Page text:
Saturday, January 19, 2008

How I Found An Extra $20,000+ For Retirement

At the beginning of this month, like I do every year, I sat down to go over my spending to see if I could make any cuts and save additional money for investing. This year, however, I wasn't really expecting to find much, since I had myself convinced that I was running a pretty lean operation. I was shocked to find how wrong I was!

When I started reviewing where my money was going, I found 4 items that totaled over $150 per month that could easily be cut from my spending without changing my basic style of living. As I've mentioned in some of my previous writing, I go out to eat every day, at least one meal a day. With these meals, I usually have a soda. In the area where I live, the restaurants typically charge $1.50 per soft drink, multiply this by 30 days and it totals $45.00. I decided that I really didn't need to drink so much soda and have begun ordering ice water with lemon instead, saving an easy $45. Next I reviewed my insurance policies. By cutting out extra coverage, which I really didn't need as a single person with no children, I was able to save myself an additional $75 per month, bringing my total to $120. Then I looked at my regular household expenses. Since I eat out so much and have mostly microwave meals at home, I was able to save an additional $20 per month by having my natural gas service disconnected (only my kitchen stove was gas, everything else is electric). While reviewing my insurance, I also discovered that I had emergency road service included with my auto insurance, which allowed me to cancel my regular roadside service, saving myself approximately $10 per month, for a grand total of $150 per month. If you multiply the $150 per month x 12 months, it gives me $1,800 per year or $18,000 over the next 10 years. Figure in the compounded returns from investing this money over the next 10 years and I will easily have over $20,000 more for my retirement.

Since I've been spending this money every month, I don't have to work any harder to keep paying it out. Only now, it will be paid to my investment account and will start earning additional money for me. Finding $20,000, what a great way to start the new year!

Friday, January 18, 2008

Never Say I Can't But Ask Yourself, "How Can I?"

When I was a kid, back in the 60's, I remember whining about something or other and telling my older brother David, "I can't do it." Whatever it was I was crying about, instead of pitying me and doing it for me he said, "Can't, never did anything." I have never forgotten this bit of wisdom. It seems it's always so tempting to say I can't do this, or I can't do that and when you have that type of mentality, you're absolutely right. Because, when you say I can't, your mind stops looking for ways to accomplish the task. But when you say, "How can I?", you put your mind to work figuring out ways to accomplish whatever it is you've set out to do. The people who accomplish the most in their lifetimes are invariably the ones who never give up trying. I've experienced a lot of ups and downs in my lifetime and there have been plenty of times when I've questioned myself and thought how much easier it would be to just give up. When I find myself getting in a rut and facing seemingly insurmountable obstacles, I start asking myself, "How can I make this better." I've found that once I ask myself this question, I will always find a way to improve whatever situation I find myself in.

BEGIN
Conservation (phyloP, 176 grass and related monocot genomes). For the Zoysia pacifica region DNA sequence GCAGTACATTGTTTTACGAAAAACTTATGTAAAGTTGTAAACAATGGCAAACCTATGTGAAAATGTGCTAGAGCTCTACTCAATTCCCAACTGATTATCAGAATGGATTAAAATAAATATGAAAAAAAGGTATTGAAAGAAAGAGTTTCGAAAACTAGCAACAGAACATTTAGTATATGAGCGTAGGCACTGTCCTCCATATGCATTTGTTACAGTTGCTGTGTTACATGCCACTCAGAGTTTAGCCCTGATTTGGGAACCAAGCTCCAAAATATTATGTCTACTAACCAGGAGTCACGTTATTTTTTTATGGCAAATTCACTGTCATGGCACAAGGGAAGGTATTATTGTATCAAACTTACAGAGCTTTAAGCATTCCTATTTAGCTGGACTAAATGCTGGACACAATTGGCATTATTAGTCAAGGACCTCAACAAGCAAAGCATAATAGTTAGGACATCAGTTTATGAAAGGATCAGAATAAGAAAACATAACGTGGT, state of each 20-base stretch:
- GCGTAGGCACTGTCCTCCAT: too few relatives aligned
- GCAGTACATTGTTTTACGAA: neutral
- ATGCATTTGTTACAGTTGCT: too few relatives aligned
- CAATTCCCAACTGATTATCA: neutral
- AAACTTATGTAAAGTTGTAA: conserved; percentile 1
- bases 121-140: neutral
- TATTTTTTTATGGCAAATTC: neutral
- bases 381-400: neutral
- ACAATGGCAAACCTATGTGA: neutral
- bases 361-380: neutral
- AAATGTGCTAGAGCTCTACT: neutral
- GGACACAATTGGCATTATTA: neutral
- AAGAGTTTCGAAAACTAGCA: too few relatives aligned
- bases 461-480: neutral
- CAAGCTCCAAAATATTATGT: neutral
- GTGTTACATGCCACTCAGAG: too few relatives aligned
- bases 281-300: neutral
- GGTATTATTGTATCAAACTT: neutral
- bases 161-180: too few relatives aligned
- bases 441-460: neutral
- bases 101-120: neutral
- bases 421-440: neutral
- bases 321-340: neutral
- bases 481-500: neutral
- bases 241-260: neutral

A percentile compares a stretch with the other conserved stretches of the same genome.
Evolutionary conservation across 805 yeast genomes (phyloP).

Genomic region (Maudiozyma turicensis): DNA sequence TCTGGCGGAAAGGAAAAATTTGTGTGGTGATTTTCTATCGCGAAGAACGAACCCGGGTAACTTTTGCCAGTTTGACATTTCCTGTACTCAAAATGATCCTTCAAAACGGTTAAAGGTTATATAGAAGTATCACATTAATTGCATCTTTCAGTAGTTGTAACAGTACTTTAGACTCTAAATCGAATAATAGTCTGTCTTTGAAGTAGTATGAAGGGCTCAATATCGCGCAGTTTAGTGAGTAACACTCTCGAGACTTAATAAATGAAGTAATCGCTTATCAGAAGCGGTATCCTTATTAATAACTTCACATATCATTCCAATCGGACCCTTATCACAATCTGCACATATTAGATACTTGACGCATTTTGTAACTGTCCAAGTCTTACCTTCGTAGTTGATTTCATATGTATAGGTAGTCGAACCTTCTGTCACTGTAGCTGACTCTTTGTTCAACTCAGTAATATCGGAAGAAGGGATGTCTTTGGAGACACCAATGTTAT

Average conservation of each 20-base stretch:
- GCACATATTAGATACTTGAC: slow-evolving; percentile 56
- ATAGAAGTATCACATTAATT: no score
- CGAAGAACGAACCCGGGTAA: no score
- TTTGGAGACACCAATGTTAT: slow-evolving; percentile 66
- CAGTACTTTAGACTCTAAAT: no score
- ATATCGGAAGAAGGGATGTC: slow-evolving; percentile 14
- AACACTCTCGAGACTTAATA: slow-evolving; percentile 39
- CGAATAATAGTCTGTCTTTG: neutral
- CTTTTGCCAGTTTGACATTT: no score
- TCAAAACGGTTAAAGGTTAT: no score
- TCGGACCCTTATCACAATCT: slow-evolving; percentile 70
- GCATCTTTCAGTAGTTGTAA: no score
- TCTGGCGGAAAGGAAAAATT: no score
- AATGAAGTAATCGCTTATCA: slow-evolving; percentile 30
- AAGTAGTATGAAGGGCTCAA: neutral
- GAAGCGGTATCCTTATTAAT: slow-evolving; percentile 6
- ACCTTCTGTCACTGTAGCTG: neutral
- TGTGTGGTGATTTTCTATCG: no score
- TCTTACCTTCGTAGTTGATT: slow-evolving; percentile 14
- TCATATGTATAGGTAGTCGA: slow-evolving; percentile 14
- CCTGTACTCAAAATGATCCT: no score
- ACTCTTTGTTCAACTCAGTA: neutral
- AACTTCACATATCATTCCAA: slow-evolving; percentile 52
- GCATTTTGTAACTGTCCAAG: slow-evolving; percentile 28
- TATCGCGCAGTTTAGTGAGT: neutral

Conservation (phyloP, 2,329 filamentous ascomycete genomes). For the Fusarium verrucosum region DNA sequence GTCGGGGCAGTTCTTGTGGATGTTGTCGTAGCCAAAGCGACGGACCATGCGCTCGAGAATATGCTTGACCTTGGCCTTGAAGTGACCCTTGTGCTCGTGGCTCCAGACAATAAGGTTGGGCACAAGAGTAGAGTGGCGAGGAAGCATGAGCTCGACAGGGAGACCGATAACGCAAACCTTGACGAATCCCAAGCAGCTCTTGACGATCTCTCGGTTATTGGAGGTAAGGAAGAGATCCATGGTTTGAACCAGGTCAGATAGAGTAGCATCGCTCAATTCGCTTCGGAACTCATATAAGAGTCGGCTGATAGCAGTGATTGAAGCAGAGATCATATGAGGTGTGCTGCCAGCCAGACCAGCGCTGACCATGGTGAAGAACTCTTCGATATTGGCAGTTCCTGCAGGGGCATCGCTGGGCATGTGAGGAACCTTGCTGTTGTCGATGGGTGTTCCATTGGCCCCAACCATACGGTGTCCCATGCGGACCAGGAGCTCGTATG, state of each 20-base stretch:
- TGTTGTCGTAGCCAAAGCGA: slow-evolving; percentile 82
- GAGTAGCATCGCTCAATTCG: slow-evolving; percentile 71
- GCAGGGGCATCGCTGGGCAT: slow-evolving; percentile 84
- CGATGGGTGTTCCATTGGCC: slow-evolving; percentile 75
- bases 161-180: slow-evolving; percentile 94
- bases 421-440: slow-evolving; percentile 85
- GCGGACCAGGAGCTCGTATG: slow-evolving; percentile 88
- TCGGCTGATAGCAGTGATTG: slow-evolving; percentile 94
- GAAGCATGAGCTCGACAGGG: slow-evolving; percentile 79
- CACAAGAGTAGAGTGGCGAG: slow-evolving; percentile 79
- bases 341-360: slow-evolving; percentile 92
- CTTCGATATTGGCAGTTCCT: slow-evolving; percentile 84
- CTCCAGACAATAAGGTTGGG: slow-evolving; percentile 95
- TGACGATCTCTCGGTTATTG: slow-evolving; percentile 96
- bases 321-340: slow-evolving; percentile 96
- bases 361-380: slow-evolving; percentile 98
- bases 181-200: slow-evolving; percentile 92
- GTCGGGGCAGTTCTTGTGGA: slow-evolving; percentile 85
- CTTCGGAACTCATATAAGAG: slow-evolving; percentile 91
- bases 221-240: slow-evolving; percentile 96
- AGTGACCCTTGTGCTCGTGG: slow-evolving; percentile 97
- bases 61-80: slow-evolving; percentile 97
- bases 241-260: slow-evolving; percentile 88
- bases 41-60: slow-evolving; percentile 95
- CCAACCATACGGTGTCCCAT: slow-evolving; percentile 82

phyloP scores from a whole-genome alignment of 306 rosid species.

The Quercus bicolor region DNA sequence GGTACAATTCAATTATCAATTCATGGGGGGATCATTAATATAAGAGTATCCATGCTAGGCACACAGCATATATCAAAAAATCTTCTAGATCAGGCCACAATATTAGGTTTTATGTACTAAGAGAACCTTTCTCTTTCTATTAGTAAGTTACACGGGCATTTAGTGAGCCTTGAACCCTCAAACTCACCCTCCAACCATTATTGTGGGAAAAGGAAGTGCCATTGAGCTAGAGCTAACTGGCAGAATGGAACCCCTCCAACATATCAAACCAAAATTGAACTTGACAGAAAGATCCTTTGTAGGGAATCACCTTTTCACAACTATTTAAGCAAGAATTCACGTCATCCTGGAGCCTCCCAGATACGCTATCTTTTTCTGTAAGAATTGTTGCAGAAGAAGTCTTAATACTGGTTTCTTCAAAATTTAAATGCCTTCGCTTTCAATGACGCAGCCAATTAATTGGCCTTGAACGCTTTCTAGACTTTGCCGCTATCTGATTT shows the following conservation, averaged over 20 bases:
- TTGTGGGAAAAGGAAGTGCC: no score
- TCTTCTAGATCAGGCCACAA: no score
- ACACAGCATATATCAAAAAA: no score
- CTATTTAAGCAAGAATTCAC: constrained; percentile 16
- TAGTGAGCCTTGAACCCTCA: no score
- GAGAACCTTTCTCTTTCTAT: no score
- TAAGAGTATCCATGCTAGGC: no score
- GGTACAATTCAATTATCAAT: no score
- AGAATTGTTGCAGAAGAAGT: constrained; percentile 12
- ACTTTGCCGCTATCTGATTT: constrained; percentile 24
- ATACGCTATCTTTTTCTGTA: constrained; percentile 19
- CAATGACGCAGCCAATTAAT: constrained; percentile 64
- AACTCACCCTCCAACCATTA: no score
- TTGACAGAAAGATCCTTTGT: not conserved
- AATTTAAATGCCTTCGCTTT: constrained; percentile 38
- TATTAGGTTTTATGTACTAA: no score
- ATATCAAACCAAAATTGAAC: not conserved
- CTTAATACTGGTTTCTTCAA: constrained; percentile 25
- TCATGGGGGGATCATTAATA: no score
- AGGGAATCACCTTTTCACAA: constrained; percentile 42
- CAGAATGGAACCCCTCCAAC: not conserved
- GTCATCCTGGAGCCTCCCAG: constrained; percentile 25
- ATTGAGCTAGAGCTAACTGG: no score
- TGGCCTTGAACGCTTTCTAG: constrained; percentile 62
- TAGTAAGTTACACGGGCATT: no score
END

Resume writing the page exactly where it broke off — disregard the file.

If you find that your life isn't the way you'd like it to be, figure out what it is that you want, then ask yourself, "How do I get there from here?" The subconscious mind never sleeps. Once you give it a problem to solve, by asking questions of yourself, it will work non-stop to provide you with the solution. So never, ever. say, "I can't", say, "How Can I?"

Sunday, January 13, 2008

Buying A House Might Be More Affordable Than You Think

I've been wanting to buy my own house for a long time but have put off doing so for a couple of reasons. First I wanted to build up a substantial investment portfolio to increase my income and provide enough money to put a good down payment on a home purchase. Secondly, I live in an area with very low rent, so there wasn't really too much incentive for me to purchase a home, until I realized how much I'd actually spent on rent in the past 8 years.

In the past couple of years, several of my family members and co-workers have purchased homes. I've seen many of them struggle to makes ends meet since they took on big house payments, along with maintenance, property taxes and insurance. So this has kind of made me hesitant to move forward in buying my own house and in adding rental property to my investment portfolio. Then I decided to do a little homework.